The bureaucratic chains which the Islamic revolution initially loosened soon returned, and when his work could no longer progress, he returned to California in 1982 to seek approval for these earth architecture concepts in the heart of the industrialized world (see his book Sidewalks on the Moon).
On NASA’s invitation, Khalili presented his ideas at their first Lunar habitat symposium in 1984; to construct with lunar soil in the forms of domes, vaults, and apses using solar energy to create magma-like ceramic concrete, and building with robotic automation, or to suck in the lunar dust (regolith) into long Velcro tubes and coil them into buildings the way a potter coils a pot. Timeless materials (Earth, Water, Air and Fire) and timeless forms in architecture (Arches, Vaults, Domes, and Apses), gave earth architecture the dimension to be used both on earth and other planets.
In 1991 the architect founded The California Institute of Earth Art and Architecture (Cal-Earth) a non-profit research and educational organization. From 1991 to 2008, the work at Cal-Earth under his direction had been to research, develop and teach the technologies of Ceramic Houses and Superadobe, by building, testing and designing prototypes. The harsh environment of the high-desert with summer temperatures regularly over 100 degrees Fahrenheit, snow and freezing winters, flash floods, high speed winds, and the highest seismic zone 4 in the United States continues to provide an ideal testing ground. This building technology (Superadobe—sandbags and barbed wire) has been patented and trademarked (U.S. patent #5,934,027, #3,195,445). It is offered free at the service of humanity and licensed for commercial use.
Between 1991 and 1993 the first dome shaped prototypes of earth-filled sandbags and barbed wire, and of fired bricks were built and successfully passed static loading tests for California’s stringent seismic codes. From 1993-2003 research and development continued with UNDP (United Nations Development Programme) input at Cal-Earth Institute. A second round of static and dynamic seismic tests in 1995 were successfully passed by the original sandbag and brick prototypes of domes and vaults, officially adding earthquake resistance to being fire, flood, and hurricane proof. All engineering was reviewed by local building departments in consultation with ICBO (International Conference of Building Officials), and testing was carried out by an ICBO approved laboratory. California building permits were issued under the U.S. Uniform Building Code. The tested prototypes were built with unstabilized on-site earth. Later prototypes use a small amount of cement or lime cement mixed with the earthen material. During this period, long sandbag tubes were developed for mechanization and faster hand construction. Mechanization of the techniques has been utilized up to 15 times faster than hand-built techniques, using standard equipment such as concrete pumps.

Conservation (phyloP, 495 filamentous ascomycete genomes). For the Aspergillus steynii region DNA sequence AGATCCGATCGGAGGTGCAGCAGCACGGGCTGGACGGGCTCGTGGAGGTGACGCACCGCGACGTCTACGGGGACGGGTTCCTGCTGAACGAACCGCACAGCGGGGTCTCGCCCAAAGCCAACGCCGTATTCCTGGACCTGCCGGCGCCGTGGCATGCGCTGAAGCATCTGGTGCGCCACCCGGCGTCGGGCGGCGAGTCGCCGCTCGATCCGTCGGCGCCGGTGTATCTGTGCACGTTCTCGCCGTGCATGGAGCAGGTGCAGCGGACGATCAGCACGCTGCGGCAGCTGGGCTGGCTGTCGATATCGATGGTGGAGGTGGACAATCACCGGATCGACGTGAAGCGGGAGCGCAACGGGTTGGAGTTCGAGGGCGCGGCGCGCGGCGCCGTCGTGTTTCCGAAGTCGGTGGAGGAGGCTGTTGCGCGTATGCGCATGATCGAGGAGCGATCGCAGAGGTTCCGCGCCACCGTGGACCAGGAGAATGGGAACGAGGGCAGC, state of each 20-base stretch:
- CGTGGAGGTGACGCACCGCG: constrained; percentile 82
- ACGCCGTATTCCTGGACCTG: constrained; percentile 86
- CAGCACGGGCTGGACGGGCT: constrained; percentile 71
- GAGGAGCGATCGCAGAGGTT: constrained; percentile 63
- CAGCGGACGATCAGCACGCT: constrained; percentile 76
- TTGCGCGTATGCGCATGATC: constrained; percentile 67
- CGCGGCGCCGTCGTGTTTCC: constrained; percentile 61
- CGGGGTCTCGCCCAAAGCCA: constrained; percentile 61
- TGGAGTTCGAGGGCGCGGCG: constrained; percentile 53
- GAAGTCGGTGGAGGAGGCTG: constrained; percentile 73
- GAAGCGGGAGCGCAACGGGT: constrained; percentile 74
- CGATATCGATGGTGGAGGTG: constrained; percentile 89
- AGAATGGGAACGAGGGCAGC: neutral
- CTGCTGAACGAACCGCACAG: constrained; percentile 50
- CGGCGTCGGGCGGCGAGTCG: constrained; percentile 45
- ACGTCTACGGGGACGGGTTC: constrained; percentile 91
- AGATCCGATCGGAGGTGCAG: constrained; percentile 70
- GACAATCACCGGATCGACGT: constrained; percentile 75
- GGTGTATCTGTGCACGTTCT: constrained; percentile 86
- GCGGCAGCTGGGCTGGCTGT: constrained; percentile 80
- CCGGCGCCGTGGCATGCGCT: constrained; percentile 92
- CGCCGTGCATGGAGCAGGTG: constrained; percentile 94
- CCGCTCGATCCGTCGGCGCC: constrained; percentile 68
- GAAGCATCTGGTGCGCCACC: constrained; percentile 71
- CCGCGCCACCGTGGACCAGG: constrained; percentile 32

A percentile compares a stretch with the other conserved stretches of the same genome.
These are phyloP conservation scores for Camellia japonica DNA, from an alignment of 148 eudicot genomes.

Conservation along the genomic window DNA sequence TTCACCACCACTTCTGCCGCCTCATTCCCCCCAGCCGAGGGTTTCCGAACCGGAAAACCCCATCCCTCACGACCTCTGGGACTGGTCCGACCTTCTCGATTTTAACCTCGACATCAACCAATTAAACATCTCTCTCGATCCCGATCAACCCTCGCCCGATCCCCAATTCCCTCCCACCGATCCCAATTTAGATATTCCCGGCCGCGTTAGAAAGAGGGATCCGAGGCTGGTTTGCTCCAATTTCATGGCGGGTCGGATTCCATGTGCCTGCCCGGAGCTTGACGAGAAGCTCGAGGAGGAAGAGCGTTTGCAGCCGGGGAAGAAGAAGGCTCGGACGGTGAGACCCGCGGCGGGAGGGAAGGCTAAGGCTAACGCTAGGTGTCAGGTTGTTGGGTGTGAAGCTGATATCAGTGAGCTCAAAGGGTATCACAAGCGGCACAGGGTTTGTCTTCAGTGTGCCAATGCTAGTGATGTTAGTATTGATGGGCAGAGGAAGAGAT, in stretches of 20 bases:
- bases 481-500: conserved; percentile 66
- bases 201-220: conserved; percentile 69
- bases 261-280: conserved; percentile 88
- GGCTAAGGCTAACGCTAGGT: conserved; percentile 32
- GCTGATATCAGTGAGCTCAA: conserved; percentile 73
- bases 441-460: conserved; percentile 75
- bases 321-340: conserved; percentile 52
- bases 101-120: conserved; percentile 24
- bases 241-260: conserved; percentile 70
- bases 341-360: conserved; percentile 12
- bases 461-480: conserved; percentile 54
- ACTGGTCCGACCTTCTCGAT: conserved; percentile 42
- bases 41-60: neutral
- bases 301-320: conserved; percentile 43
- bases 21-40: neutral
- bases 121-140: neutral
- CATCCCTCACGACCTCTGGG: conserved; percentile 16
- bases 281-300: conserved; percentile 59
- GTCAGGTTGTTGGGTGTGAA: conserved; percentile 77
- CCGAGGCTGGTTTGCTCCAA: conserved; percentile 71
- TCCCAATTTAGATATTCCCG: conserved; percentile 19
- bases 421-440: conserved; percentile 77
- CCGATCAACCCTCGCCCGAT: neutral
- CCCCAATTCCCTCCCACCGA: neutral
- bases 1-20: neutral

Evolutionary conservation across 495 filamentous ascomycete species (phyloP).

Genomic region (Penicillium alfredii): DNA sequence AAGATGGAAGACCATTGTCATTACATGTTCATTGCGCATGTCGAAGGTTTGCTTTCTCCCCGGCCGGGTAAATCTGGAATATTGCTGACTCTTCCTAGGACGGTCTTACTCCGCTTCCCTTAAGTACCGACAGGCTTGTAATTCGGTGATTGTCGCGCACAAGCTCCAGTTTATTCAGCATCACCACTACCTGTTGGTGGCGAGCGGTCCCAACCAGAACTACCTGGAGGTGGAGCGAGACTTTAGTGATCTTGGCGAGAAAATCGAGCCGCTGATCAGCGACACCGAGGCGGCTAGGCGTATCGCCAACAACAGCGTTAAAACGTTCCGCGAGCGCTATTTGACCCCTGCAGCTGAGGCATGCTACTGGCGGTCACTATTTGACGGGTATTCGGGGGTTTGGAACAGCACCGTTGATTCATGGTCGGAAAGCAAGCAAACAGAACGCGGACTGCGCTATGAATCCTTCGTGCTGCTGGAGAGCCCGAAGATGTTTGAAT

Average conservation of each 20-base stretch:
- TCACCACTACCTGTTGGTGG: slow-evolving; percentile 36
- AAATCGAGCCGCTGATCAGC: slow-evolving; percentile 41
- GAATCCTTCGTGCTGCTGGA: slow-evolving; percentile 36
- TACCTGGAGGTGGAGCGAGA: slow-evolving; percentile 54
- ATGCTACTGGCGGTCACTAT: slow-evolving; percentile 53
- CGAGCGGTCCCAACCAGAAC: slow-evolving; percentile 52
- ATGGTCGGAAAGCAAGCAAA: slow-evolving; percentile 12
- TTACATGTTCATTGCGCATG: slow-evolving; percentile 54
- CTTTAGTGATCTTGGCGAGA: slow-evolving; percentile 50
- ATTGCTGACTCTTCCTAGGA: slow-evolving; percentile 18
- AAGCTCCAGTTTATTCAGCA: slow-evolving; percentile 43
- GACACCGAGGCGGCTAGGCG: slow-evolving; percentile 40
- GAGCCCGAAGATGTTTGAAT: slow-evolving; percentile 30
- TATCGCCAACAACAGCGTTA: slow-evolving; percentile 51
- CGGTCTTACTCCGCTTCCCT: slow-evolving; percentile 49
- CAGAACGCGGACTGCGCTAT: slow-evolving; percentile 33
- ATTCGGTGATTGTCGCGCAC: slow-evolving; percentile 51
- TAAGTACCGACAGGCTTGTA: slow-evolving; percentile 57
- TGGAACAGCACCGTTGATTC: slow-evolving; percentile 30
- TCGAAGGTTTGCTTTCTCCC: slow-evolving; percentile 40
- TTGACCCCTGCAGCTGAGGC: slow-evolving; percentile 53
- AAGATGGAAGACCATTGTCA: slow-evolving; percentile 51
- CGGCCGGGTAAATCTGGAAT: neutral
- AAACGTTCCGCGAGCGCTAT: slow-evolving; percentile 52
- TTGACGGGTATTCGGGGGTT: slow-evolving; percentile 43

Several design prototypes in domes and vaults were built and tested including a brick/ceramic dome called “Rumi Dome of Lights”, Emergency Shelters for refugees and homeless, a sustainable small house prototype called Eco-Dome, and a conventionally planned three-bedroom home using the three-vault design concept of offset vaults called Earth One. The system was also endorsed by UNDP emergency response and UNITAR (United Nations Institute for Training and Research). The prototypes are significant because they realize a powerful idea at the service of humanity. Such an idea is carried in the mind and the architecture is repeatable universally.
There are thousands of alumni apprentices all over the world building for the homeless, challenging traditional building departments, and innovating new ways to use materials. Cal-Earth is grateful for their continued research and dedication to this work. Check our Alumni Page to see some examples of their projects.
Cal-Earth is always looking for new enthusiastic and able team-members. If you are interested, please see our Apprenticeship page and fill out an application.
- Upcoming Events
- What is Superadobe?
- Subscribe to the Cal-Earth Newsletter
- Learn to Build with Superadobe
- Purchase Educational Materials
- Apply for Workshop
- Cal-Earth Newsletters